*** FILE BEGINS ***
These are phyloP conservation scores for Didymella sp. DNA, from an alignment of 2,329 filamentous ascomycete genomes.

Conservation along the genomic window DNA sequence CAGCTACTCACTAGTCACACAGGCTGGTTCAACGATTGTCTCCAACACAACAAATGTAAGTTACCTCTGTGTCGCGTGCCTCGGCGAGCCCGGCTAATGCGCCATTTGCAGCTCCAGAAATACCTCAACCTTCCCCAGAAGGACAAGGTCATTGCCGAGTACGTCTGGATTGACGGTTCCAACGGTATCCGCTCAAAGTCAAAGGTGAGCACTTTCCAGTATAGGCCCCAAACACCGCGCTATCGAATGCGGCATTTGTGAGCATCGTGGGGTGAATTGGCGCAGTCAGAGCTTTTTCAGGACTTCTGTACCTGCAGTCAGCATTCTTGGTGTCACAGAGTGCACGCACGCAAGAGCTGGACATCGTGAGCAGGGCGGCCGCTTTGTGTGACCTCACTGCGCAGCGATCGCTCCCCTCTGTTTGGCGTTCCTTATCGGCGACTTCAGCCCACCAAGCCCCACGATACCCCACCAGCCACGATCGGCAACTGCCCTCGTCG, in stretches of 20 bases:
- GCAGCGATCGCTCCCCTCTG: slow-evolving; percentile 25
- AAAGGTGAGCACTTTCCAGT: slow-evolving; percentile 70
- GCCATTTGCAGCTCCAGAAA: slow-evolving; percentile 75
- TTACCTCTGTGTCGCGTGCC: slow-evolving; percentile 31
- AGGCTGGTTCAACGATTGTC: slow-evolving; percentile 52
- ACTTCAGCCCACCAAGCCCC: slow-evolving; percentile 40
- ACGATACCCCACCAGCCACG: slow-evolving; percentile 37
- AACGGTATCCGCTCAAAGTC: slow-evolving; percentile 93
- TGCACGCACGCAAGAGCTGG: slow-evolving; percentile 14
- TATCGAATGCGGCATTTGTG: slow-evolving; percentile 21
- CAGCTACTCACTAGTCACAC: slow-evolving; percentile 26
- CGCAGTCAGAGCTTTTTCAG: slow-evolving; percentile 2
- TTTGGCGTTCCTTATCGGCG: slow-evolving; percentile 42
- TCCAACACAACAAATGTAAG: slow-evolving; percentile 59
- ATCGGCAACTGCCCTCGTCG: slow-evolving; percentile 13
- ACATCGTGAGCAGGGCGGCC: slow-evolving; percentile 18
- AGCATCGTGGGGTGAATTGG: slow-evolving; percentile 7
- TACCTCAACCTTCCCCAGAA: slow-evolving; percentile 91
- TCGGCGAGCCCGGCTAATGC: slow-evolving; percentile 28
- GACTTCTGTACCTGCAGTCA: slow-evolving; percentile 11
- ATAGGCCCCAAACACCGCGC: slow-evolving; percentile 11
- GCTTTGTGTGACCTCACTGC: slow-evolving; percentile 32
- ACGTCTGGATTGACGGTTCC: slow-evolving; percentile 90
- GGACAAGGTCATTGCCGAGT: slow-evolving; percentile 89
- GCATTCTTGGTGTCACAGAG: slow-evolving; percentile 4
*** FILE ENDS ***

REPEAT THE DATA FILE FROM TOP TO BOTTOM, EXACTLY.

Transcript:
These are phyloP conservation scores for Didymella sp. DNA, from an alignment of 2,329 filamentous ascomycete genomes.

Conservation along the genomic window DNA sequence CAGCTACTCACTAGTCACACAGGCTGGTTCAACGATTGTCTCCAACACAACAAATGTAAGTTACCTCTGTGTCGCGTGCCTCGGCGAGCCCGGCTAATGCGCCATTTGCAGCTCCAGAAATACCTCAACCTTCCCCAGAAGGACAAGGTCATTGCCGAGTACGTCTGGATTGACGGTTCCAACGGTATCCGCTCAAAGTCAAAGGTGAGCACTTTCCAGTATAGGCCCCAAACACCGCGCTATCGAATGCGGCATTTGTGAGCATCGTGGGGTGAATTGGCGCAGTCAGAGCTTTTTCAGGACTTCTGTACCTGCAGTCAGCATTCTTGGTGTCACAGAGTGCACGCACGCAAGAGCTGGACATCGTGAGCAGGGCGGCCGCTTTGTGTGACCTCACTGCGCAGCGATCGCTCCCCTCTGTTTGGCGTTCCTTATCGGCGACTTCAGCCCACCAAGCCCCACGATACCCCACCAGCCACGATCGGCAACTGCCCTCGTCG, in stretches of 20 bases:
- GCAGCGATCGCTCCCCTCTG: slow-evolving; percentile 25
- AAAGGTGAGCACTTTCCAGT: slow-evolving; percentile 70
- GCCATTTGCAGCTCCAGAAA: slow-evolving; percentile 75
- TTACCTCTGTGTCGCGTGCC: slow-evolving; percentile 31
- AGGCTGGTTCAACGATTGTC: slow-evolving; percentile 52
- ACTTCAGCCCACCAAGCCCC: slow-evolving; percentile 40
- ACGATACCCCACCAGCCACG: slow-evolving; percentile 37
- AACGGTATCCGCTCAAAGTC: slow-evolving; percentile 93
- TGCACGCACGCAAGAGCTGG: slow-evolving; percentile 14
- TATCGAATGCGGCATTTGTG: slow-evolving; percentile 21
- CAGCTACTCACTAGTCACAC: slow-evolving; percentile 26
- CGCAGTCAGAGCTTTTTCAG: slow-evolving; percentile 2
- TTTGGCGTTCCTTATCGGCG: slow-evolving; percentile 42
- TCCAACACAACAAATGTAAG: slow-evolving; percentile 59
- ATCGGCAACTGCCCTCGTCG: slow-evolving; percentile 13
- ACATCGTGAGCAGGGCGGCC: slow-evolving; percentile 18
- AGCATCGTGGGGTGAATTGG: slow-evolving; percentile 7
- TACCTCAACCTTCCCCAGAA: slow-evolving; percentile 91
- TCGGCGAGCCCGGCTAATGC: slow-evolving; percentile 28
- GACTTCTGTACCTGCAGTCA: slow-evolving; percentile 11
- ATAGGCCCCAAACACCGCGC: slow-evolving; percentile 11
- GCTTTGTGTGACCTCACTGC: slow-evolving; percentile 32
- ACGTCTGGATTGACGGTTCC: slow-evolving; percentile 90
- GGACAAGGTCATTGCCGAGT: slow-evolving; percentile 89
- GCATTCTTGGTGTCACAGAG: slow-evolving; percentile 4